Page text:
"It keeps me warmer than a coat, / drier than an umbrella, / and safer than a good luck charm," says the narrator, a small girl. "It's one giant hug, / wrapping itself around me, / no matter what. / It's my house." And so begins this lovely, lyrical celebration of one child's home.
As readers move through the home page after page, hour after hour, we see everyday objects in new ways. The refrigerator door is a "Magnetic Scrapbook," taking us on a tour from Niagra Falls to the Golden Gate . The smoke detector tattles on makers of crispy toast. And on cold days, one can "open the dryer's mouth/ to feel its warm breath . . ."
As day turns into night, the little girl hears the house singing: "Blinds flapping. / Floors creaking. / Clocks ticking. / Faucet leaking." And wrapped in her cocoon in bed—an orange, flowered spread—she hums a gentle tune and drifts asleep.
Using a variety of printmaking techniques, Chodos-Irvine has done a superb job of evoking a sense of cheery comfort with her cozy, colorful illustrations.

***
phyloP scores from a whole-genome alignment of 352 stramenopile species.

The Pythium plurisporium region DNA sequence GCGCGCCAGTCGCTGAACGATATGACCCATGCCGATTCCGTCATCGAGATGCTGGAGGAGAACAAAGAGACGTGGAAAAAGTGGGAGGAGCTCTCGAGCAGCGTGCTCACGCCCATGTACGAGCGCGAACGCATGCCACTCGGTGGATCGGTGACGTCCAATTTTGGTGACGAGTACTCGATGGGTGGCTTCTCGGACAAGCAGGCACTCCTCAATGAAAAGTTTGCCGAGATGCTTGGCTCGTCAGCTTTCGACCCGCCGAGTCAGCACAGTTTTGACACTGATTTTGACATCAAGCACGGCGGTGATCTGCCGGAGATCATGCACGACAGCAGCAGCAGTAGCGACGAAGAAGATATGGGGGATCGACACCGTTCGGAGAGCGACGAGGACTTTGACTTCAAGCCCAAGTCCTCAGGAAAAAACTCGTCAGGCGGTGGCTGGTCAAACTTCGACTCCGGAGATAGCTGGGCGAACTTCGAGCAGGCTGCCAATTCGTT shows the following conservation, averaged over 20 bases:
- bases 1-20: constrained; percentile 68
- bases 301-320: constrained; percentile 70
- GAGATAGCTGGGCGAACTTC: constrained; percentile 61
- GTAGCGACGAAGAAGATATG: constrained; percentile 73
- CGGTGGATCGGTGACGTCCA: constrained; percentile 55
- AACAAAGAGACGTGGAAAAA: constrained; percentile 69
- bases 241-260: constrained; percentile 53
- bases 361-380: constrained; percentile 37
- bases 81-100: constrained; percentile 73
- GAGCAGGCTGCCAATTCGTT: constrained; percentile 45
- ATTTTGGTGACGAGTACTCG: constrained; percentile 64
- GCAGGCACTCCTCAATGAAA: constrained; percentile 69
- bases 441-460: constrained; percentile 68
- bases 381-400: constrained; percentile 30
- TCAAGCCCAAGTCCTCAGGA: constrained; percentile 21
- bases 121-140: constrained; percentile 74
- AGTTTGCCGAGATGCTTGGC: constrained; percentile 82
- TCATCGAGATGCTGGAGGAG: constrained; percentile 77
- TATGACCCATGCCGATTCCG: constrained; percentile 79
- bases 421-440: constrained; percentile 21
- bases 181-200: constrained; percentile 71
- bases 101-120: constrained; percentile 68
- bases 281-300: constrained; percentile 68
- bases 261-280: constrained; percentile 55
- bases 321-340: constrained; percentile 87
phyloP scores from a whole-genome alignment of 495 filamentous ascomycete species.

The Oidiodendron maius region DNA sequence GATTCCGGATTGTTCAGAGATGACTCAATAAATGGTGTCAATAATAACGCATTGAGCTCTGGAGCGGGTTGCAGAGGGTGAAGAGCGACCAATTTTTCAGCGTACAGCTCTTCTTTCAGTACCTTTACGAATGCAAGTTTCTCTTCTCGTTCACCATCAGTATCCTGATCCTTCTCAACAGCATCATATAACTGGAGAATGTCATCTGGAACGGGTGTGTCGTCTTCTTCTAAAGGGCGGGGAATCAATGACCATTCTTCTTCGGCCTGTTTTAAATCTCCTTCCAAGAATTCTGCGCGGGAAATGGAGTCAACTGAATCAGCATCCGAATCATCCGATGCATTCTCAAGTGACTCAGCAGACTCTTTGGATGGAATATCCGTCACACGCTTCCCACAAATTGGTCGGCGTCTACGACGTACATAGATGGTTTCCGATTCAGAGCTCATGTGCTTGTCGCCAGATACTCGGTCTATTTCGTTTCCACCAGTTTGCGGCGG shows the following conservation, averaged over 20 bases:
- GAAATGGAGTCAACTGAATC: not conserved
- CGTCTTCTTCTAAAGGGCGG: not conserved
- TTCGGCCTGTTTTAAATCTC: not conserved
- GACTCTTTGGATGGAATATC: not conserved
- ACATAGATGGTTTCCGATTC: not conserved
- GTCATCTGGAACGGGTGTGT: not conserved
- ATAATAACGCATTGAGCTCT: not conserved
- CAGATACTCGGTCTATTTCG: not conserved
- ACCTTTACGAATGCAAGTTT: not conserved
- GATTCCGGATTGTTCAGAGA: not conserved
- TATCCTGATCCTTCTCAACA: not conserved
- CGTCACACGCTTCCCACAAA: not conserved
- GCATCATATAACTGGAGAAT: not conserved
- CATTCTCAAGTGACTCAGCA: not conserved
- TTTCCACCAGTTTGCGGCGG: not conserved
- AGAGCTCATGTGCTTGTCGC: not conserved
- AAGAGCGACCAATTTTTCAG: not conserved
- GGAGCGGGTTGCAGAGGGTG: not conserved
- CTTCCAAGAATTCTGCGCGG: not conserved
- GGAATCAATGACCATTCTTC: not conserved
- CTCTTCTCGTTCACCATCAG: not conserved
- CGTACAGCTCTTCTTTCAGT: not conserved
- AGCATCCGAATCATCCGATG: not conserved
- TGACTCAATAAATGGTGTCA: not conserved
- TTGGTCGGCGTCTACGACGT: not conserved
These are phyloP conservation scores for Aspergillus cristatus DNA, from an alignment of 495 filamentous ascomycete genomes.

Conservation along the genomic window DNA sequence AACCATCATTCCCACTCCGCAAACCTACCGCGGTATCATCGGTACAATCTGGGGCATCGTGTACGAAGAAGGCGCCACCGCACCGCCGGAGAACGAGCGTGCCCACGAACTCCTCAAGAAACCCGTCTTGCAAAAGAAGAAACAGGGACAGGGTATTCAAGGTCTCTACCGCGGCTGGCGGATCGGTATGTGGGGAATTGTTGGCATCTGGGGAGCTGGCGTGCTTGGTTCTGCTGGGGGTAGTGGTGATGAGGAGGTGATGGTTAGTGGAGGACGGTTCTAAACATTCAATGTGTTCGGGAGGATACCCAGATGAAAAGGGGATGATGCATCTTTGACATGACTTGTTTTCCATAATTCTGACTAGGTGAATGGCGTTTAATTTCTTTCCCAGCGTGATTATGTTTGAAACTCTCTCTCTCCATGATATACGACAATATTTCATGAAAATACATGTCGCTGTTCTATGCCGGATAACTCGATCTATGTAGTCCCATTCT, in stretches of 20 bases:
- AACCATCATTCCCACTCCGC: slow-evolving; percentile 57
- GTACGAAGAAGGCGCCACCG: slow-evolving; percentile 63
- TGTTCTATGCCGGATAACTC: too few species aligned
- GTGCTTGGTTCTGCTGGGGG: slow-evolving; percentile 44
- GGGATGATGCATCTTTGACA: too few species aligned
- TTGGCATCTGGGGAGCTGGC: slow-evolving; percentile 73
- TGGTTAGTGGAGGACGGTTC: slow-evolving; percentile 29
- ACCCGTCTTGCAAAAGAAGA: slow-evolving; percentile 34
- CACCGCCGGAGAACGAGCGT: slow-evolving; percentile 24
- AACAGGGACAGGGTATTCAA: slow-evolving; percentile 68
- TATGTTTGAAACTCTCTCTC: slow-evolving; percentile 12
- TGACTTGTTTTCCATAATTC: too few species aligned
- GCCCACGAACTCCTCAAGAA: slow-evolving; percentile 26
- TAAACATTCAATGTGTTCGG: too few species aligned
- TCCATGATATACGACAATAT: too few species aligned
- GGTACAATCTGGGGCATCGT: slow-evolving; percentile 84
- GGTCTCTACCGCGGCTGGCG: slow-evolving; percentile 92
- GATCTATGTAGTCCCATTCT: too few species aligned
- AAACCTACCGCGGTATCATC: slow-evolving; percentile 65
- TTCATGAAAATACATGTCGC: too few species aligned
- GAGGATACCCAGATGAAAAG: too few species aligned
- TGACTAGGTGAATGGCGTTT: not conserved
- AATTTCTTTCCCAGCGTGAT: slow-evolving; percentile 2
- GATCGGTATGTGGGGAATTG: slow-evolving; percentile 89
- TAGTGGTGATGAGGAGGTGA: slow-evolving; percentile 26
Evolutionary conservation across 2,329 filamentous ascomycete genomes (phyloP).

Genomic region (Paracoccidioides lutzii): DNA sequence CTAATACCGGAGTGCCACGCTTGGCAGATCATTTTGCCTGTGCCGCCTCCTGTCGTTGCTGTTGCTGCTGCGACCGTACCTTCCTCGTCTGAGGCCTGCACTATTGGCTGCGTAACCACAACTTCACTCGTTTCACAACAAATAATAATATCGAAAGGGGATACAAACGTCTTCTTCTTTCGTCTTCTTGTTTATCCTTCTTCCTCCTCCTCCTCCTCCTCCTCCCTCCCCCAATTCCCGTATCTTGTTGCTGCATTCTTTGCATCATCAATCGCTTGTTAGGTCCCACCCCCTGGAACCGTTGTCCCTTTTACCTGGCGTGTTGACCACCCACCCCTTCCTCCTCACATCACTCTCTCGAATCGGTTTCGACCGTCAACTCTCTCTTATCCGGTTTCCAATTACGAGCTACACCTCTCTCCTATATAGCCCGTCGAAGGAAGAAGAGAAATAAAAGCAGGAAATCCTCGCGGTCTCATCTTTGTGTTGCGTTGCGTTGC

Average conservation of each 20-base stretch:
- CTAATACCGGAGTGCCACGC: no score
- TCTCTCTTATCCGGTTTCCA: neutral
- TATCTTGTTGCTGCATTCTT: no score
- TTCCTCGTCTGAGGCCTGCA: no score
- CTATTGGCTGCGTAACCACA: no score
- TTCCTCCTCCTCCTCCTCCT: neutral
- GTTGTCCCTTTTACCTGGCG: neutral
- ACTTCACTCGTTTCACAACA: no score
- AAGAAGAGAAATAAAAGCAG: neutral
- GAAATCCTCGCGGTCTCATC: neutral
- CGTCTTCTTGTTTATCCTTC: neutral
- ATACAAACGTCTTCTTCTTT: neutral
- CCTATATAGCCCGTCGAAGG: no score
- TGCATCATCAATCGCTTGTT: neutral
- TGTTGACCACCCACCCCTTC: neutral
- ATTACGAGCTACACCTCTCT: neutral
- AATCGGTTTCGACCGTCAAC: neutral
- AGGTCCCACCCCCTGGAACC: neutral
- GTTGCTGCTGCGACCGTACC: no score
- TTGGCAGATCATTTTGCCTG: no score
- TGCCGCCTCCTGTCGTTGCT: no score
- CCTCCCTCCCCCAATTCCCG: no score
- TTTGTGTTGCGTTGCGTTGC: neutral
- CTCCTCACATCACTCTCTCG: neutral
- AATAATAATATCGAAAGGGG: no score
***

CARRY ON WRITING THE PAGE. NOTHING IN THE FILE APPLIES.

Classroom Uses: The text is an excellent choice for beginning readers, as a read-aloud, or one-on-one sharing.
Reviewed by the teachers at Education Oasis.
©2004 Education Oasis® http://www.educationoasis.com
About the Author
Betsy R. Rosenthal has lived in eighteen different homes. My House is Singing, her first book, was inspired by the night songs of the house she lives in now. Betsy has fond memories of many household items from her childhood, including the curtains her mother embroidered and her father's red rocking chair. She still has her parents' antique telephone chair, which spends its afternoons buried under lunch boxes, sweaters, and purses. Betsy lives with her husband and three children in Pacific Palisades, California.
About the Illustrator
Margaret Chodos-Irvine lives in a colorful house filled with objects that appear in this book: a red couch, an orange phone, and the chair her husband was rocked in as a baby. She creates her vivid, innovative art in a cozy studio in her backyard. Her distinctive work has appeared in Hello, Arctic! by Theodore Taylor, Apple Pie Fourth of July and Buzz by Janet S. Wong, and Ella Sarah Gets Dressed, which Margaret both wrote and illustrated. She lives with her husband and two daughters in Seattle, Washington. Be sure to visit the illustrator's website.